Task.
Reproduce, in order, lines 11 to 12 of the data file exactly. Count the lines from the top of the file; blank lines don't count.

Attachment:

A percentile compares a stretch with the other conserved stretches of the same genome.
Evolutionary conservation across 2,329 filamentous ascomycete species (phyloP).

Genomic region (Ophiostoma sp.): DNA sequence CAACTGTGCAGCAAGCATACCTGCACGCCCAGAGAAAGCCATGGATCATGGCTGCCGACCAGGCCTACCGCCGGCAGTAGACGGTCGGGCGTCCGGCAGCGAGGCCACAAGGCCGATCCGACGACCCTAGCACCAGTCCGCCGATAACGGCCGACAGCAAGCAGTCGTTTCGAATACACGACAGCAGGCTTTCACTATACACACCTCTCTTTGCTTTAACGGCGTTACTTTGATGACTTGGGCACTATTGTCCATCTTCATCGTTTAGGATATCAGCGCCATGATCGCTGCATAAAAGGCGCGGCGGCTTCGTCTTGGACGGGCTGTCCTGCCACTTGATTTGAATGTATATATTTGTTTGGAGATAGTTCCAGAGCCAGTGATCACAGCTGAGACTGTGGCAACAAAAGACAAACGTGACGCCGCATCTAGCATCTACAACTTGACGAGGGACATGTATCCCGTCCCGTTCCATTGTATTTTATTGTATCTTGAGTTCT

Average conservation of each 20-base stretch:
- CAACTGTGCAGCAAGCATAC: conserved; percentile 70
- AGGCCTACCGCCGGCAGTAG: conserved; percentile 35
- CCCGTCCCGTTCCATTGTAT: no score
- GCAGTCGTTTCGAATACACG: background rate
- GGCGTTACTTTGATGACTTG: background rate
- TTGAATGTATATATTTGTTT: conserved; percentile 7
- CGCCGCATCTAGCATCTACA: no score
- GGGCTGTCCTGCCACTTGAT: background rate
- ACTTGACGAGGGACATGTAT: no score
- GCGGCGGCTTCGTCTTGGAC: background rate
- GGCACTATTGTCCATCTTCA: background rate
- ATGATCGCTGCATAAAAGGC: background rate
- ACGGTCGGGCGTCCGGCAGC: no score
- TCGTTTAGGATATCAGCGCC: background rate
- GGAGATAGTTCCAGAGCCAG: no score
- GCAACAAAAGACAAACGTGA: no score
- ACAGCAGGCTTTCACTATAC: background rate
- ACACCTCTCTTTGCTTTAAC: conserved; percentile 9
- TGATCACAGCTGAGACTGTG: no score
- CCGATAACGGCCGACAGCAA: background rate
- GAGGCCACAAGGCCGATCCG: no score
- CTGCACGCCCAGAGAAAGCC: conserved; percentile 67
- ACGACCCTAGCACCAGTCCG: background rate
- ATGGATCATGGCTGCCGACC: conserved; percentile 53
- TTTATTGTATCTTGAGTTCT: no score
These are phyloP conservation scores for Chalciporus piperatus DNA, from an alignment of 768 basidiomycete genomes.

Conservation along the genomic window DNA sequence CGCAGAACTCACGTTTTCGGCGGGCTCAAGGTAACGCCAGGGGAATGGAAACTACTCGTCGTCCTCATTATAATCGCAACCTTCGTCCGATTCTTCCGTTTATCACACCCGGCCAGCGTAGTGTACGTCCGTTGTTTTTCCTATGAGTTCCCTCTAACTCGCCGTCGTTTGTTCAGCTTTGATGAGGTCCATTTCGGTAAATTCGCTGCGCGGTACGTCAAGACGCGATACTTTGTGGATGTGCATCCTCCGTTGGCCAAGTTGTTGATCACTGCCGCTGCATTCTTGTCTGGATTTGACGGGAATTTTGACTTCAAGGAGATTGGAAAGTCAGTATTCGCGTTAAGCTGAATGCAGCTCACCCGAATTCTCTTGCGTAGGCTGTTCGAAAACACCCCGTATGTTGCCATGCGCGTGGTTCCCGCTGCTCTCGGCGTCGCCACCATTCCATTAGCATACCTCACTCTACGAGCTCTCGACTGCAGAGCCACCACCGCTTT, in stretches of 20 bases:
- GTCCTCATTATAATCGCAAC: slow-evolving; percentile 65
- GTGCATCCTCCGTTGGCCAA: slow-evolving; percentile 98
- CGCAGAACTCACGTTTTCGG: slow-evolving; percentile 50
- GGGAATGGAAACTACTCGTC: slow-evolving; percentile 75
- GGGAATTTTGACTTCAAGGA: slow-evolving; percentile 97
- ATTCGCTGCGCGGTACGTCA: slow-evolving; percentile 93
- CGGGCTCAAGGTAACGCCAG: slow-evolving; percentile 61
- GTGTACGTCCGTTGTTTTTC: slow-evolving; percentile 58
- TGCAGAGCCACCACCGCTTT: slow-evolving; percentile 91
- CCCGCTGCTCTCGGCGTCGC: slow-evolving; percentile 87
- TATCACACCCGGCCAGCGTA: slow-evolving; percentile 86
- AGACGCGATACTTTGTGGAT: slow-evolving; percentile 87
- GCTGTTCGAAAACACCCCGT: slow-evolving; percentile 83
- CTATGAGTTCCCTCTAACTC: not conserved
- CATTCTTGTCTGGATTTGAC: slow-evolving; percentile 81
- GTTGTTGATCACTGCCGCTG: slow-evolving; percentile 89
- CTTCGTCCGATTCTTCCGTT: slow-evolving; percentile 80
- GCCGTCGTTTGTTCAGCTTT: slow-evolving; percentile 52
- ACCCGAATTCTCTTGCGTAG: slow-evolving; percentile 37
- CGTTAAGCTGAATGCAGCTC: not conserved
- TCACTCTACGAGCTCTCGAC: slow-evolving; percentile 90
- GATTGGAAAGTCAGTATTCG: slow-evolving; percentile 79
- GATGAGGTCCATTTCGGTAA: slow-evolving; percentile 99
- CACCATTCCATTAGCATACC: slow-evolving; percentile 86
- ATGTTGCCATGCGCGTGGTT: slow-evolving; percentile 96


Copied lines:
- CGCCGCATCTAGCATCTACA: no score
- GGGCTGTCCTGCCACTTGAT: background rate